Rania Lampou interview with Dimitris Kannavos
  1. Can you give us a brief background of your teaching career?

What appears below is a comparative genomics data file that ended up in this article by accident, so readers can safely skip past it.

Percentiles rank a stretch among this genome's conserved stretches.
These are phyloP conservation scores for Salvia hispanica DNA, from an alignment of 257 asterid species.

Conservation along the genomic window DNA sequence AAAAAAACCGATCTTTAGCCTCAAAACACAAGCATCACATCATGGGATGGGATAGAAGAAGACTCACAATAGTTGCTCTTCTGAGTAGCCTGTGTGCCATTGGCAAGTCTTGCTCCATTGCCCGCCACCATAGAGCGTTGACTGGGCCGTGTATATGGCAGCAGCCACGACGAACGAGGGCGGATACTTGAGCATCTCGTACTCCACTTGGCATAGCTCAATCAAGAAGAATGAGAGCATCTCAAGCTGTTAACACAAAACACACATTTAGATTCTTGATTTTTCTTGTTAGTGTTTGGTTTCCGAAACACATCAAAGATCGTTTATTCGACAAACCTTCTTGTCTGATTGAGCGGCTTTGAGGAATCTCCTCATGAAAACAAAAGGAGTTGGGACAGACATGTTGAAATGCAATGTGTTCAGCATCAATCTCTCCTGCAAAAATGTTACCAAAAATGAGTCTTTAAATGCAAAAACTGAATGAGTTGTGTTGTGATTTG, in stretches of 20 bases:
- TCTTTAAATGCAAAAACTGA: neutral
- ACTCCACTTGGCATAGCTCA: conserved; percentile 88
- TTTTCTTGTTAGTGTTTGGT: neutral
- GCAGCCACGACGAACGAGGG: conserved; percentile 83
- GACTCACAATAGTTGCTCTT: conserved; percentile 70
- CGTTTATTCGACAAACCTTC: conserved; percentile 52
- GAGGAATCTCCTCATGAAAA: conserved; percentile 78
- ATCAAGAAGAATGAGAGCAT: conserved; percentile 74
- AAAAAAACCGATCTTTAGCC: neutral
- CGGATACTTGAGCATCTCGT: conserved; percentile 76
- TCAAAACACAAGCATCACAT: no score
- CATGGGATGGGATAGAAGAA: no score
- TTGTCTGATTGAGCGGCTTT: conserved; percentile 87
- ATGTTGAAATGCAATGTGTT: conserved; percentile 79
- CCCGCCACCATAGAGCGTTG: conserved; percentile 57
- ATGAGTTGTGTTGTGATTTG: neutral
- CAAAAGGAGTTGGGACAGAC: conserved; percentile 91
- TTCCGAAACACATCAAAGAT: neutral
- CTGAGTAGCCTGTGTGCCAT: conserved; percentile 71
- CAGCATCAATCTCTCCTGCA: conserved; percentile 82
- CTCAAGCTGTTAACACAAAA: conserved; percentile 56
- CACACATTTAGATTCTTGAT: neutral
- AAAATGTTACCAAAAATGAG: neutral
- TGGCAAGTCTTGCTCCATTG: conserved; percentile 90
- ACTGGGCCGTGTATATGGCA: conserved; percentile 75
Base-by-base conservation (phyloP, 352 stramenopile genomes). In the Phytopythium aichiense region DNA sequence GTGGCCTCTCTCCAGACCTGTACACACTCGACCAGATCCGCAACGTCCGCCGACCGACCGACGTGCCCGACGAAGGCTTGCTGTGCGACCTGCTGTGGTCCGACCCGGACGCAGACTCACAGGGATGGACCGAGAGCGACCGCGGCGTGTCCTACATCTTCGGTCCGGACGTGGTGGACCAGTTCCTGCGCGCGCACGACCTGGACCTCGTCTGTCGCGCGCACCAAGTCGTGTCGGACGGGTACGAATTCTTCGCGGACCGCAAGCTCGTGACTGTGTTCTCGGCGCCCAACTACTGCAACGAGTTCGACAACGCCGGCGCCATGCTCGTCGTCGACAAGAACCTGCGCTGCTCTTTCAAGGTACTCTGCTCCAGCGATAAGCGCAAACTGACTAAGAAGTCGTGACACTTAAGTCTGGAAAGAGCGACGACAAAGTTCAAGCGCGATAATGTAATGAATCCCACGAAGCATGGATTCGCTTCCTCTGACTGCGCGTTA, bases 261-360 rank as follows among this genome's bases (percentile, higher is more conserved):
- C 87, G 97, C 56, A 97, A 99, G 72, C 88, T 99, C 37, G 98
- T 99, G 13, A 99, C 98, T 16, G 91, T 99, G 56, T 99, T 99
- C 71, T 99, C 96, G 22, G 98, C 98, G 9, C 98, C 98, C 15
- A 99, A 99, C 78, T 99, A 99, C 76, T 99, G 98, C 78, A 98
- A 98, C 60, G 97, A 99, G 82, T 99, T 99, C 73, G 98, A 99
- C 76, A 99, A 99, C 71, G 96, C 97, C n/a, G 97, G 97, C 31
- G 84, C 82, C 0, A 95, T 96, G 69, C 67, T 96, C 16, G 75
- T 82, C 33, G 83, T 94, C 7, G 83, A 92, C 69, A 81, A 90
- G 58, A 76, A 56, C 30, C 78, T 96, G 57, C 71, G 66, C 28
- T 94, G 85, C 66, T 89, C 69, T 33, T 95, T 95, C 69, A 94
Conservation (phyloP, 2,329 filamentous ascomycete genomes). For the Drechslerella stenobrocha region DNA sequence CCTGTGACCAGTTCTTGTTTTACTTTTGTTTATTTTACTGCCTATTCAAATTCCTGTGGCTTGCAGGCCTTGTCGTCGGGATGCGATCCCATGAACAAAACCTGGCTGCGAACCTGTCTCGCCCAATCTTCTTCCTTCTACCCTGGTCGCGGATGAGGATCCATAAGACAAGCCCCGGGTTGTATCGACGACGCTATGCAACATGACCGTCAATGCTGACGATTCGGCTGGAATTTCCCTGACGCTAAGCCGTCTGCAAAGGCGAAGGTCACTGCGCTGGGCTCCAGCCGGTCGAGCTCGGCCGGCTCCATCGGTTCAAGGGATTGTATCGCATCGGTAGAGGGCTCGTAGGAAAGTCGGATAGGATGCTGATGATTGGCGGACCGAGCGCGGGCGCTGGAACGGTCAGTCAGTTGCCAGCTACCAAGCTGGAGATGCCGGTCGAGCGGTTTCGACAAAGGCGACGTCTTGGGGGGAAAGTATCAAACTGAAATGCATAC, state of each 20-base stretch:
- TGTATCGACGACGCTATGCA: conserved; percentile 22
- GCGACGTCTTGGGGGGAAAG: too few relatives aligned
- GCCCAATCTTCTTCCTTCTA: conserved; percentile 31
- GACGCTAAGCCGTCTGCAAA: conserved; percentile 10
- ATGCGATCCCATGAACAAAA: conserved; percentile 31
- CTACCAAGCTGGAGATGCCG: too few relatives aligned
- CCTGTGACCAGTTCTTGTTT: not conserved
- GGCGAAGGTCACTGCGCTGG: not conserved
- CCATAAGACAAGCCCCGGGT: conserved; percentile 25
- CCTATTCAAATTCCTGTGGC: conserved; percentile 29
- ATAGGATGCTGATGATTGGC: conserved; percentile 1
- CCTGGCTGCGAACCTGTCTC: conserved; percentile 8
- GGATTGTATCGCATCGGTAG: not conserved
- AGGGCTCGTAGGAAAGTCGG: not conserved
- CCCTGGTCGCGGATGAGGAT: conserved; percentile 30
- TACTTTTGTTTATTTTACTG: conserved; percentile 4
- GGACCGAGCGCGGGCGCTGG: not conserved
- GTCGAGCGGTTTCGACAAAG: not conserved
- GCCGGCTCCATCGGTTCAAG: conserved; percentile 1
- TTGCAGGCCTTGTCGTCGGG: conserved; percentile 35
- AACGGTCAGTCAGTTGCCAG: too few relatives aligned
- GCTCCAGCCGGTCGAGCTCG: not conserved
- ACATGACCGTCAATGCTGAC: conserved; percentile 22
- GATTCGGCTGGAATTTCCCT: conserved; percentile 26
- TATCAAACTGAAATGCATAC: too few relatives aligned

Rania Lampou :  I am a Global educator, STEM instructor, ICT teacher-trainer, neuroeducation researcher, international keynote speaker, author of scientific books for kids and global peace ambassador in Greece. I am also a “Global Teacher Award 2020 & 2021 winner” (AKS Awards) and a “Global Teacher Prize finalist 2019” (Varkey Foundation). Recently, I was selected as “Global Icon 2020” featured in “Passion Vista” Magazine, among the top 10 women entrepreneurs featured in “Fortune” and among the “100 most successful women in business” featured in an Amazon book by “Global Trade Chamber”. My achievements concern my whole educational work and in particular the following domains: education, science, innovation, international projects, research, peace, volunteerism, vulnerable groups, global network of teachers, writing scientific books for kids. My main interest is the combination of STEM with other fields of education such as physics, astronomy and language teaching. I have so far I have received over 130 international awards and distinctions for my school and humanitarian projects. I think that this is the just reward of years of dedicated educational work… However, I do not think that the career of an evolving educator can reach its peak. There are always new challenges and new goals. This is a never-ending process. There are also obstacles that I need to overcome. Currently, I am a STEM instructor at the Greek Astronomy and Space Company (Annex of Salamis) and I am also working at the Greek Ministry of Education, at the Directorate of Educational Technology and Innovation where I write STE(A)M projects for Greek schools.